Girls’ choices not to take STEM subjects are likely to affect the gender pay gap. So what can we do about it?
A lack of women in STEM is a clear driver of the gender pay gap and one that is likely to feature increasingly despite intense efforts to counter it.
A study published last week by the Nuffield Foundation looked at how university and subject choice was affected by class and gender. It found that disadvantaged students with the same level of attainment were more likely to enrol in ‘lower quality’ courses which result in lower earnings and that women were more likely to attend courses that led to lower paid jobs.
The report says: “While women enrol in courses that are as academically prestigious as men, they are more likely to attend courses which command lower average earnings. This is, in large part, driven by the different subjects studied by men and women at university. These findings have important implications for the gender pay gap.”
We know that women are more likely to choose non-STEM subjects. The report shows that most of the gender gap can be accounted for by the subject studied at university. However, high-attaining women still tend to choose lower ranked institutions in terms of earnings potential compared to high-attaining men. This is an interesting area which is worthy of further exploration. Is that to do with confidence issues, for instance? Do women underestimate their potential and choose their university accordingly?
The report’s recommendations with regard to gender include the need to target information about earnings based on university and degree subject at female students so they understand how their choices might affect their future income. This might include a range of filters such as degree subject preference (where students would pick their preferred subject and would be offered suggested related matched courses). That may not, of course, affect their choice, but it will at least mean that it is an informed one.
This is, of course, not the silver bullet for women and STEM, given it is such a complex issue. The reasons girls don’t choose STEM subjects past GCSE are often rooted in early attitudes to them.
Anecdotal evidence is not the best to go on, but I have three daughters, none of whom like STEM subjects at all. I have tried to encourage them, given the earnings gap but also in a bid to counter stereotypes, but I admit that my own bent is for arts subjects. I fear I may have given off if not anti-STEM messages at the very least subliminal pro-arts ones. Parents perhaps have an undue influence on their children’s attitudes to certain subjects, so targeting them is important. It’s not just attitudes though. Bias seeps out in every decision taken, for instance, the choice of events you go to and so forth. I have taken the kids to science museums and the like, but not nearly as much as to the cinema, theatre and arts-related events.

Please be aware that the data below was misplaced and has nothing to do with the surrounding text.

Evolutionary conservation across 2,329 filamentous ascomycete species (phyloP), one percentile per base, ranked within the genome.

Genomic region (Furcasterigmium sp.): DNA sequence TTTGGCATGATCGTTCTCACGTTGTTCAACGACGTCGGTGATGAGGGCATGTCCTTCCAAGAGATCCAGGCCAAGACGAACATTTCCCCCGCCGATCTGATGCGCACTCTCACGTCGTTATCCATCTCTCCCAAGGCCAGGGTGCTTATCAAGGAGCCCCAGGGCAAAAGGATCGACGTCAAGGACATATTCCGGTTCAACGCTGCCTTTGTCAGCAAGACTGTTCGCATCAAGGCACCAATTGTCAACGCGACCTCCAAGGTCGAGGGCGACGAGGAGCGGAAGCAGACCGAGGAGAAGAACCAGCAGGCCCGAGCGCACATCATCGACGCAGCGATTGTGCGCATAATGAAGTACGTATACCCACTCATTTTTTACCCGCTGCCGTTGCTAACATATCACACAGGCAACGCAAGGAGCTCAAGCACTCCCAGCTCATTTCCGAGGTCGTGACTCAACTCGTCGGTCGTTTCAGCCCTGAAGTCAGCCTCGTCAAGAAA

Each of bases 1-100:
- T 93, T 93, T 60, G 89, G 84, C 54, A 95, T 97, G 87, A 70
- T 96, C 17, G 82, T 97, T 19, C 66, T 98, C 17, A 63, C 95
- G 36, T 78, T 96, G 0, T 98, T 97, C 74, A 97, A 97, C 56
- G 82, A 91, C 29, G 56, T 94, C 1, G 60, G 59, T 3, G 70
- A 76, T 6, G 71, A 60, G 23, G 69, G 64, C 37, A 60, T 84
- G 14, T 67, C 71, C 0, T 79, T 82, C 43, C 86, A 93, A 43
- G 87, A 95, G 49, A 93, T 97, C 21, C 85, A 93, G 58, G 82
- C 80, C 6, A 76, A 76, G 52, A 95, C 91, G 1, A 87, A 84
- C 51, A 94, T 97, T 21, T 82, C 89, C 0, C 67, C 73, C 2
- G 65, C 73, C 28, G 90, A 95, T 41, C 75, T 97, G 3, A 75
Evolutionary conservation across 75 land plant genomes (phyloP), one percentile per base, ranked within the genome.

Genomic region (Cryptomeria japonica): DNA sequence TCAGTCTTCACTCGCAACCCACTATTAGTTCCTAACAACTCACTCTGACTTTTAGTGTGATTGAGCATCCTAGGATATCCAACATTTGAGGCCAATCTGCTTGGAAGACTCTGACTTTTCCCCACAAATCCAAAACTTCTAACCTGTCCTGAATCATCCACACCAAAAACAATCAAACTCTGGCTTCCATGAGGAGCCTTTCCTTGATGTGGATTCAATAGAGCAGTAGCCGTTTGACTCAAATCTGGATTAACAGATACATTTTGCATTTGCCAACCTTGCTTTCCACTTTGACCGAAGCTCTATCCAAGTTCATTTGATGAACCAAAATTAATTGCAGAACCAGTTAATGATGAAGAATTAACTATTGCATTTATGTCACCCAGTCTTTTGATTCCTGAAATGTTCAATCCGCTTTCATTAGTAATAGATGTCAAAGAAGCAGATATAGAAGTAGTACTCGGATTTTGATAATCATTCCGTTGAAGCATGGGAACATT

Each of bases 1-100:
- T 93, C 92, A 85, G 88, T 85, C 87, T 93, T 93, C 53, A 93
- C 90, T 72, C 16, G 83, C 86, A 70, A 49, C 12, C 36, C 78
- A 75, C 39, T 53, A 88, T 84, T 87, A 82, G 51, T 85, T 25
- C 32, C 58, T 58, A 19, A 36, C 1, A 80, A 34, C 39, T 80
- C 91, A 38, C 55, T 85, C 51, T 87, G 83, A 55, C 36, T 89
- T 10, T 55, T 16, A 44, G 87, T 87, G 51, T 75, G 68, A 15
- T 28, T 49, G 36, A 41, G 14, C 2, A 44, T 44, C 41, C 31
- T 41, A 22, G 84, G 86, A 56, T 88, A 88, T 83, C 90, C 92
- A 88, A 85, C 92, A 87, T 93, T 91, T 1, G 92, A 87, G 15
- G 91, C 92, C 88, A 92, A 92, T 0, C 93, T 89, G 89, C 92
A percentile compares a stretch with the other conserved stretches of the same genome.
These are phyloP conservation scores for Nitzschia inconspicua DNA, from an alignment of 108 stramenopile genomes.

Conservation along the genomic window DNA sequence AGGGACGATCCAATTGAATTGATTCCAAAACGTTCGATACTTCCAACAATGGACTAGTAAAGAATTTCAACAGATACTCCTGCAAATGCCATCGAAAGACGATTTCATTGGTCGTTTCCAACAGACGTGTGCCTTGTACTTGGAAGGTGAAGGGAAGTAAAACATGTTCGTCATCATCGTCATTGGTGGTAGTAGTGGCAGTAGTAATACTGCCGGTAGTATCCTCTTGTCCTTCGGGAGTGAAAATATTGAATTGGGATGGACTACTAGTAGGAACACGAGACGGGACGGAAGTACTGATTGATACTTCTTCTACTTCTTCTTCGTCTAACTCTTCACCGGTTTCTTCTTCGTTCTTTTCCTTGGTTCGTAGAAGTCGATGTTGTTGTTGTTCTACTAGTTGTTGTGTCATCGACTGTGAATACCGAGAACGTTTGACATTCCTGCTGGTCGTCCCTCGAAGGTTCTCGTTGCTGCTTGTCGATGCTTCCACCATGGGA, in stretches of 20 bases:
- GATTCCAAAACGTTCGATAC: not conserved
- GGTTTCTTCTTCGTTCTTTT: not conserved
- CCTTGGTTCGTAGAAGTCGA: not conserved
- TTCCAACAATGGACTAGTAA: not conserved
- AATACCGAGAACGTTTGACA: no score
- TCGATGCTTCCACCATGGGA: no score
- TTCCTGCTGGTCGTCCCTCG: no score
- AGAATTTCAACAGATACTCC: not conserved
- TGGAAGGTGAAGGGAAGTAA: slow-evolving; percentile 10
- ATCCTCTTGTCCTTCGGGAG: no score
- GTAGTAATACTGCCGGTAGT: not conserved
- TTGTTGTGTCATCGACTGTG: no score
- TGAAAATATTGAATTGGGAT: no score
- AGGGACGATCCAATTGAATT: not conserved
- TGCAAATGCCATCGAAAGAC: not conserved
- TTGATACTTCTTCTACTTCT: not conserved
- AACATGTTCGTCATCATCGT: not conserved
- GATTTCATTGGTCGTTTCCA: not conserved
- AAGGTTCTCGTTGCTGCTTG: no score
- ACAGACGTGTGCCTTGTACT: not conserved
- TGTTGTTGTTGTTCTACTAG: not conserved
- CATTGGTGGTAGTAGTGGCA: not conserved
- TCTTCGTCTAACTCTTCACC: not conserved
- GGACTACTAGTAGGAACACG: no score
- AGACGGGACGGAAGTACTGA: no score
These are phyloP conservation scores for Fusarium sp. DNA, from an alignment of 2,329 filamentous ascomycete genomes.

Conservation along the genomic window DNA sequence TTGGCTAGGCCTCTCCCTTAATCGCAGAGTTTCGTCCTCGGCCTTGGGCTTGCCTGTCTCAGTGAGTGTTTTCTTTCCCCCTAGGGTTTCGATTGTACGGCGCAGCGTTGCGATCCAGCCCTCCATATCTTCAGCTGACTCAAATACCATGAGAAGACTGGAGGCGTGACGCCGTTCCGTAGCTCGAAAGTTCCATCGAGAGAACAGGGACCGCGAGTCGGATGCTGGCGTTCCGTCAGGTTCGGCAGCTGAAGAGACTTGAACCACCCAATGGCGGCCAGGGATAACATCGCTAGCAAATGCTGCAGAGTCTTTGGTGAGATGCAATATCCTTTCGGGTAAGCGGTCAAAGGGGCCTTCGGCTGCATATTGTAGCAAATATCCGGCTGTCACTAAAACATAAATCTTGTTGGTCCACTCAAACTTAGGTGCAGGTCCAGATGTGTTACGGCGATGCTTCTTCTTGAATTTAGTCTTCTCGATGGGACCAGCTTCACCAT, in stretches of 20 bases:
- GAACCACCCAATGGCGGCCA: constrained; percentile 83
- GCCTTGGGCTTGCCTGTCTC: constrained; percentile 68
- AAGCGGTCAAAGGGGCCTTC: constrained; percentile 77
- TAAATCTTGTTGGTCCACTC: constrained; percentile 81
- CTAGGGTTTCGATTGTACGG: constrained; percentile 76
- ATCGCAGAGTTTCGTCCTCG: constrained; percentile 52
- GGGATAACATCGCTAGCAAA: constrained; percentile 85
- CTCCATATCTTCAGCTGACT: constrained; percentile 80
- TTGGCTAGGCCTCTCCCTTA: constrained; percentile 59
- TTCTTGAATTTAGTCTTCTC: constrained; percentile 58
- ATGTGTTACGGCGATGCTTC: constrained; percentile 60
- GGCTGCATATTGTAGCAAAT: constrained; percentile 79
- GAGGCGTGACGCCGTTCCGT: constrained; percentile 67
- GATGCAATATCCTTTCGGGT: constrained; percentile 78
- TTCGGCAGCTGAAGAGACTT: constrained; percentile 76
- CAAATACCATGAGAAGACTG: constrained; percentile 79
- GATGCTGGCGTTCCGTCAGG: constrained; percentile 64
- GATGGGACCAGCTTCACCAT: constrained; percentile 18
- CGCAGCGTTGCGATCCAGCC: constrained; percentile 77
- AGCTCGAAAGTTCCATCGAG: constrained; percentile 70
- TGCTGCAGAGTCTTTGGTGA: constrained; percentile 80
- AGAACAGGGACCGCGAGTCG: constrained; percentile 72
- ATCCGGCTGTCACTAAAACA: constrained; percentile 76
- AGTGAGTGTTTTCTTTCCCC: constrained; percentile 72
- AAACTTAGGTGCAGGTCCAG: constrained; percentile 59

Nevertheless, my oldest daughter is interested in philosophy, which has a significant scientific input, particularly when it comes to logic which she is keen to study. My third daughter is growing in confidence in maths [which may eventually affect her attitude to the subject] and has always been extremely organised. My second daughter, by comparison, does not really do logic, is very visual and struggles with the kind of abstract concepts that seem to abound in maths and some branches of science.
She only passed maths and science for the very first time in her GCSE exams. However, she was the one most into experimentation of all kinds in her early years, so much so that we called her the mad professor. It’s a stereotype, which, of course, betrays a bias, but it takes all kinds of thinkers to excel in science and it takes good teachers who can reach students who may not be the ‘traditional scientists’. Perhaps our stereotyped divisions between arts and science are part of the problem. After all, hypotheses come from somewhere. Science is rooted in society.
Perhaps the fusion between ideas and evidence in science could be emphasised more in order to appeal to those who, like my second daughter, are interested in asking questions that are not perhaps the typical ones. I recall her teacher asking her what she was thinking when she was around seven and staring out the window. “I was thinking that if you were a giant strawberry sitting on the end of my thumb, would I eat you,” she replied. It may not be chemistry, but it shows a willingness to ask interesting questions, which surely is the start of all scientific enquiry.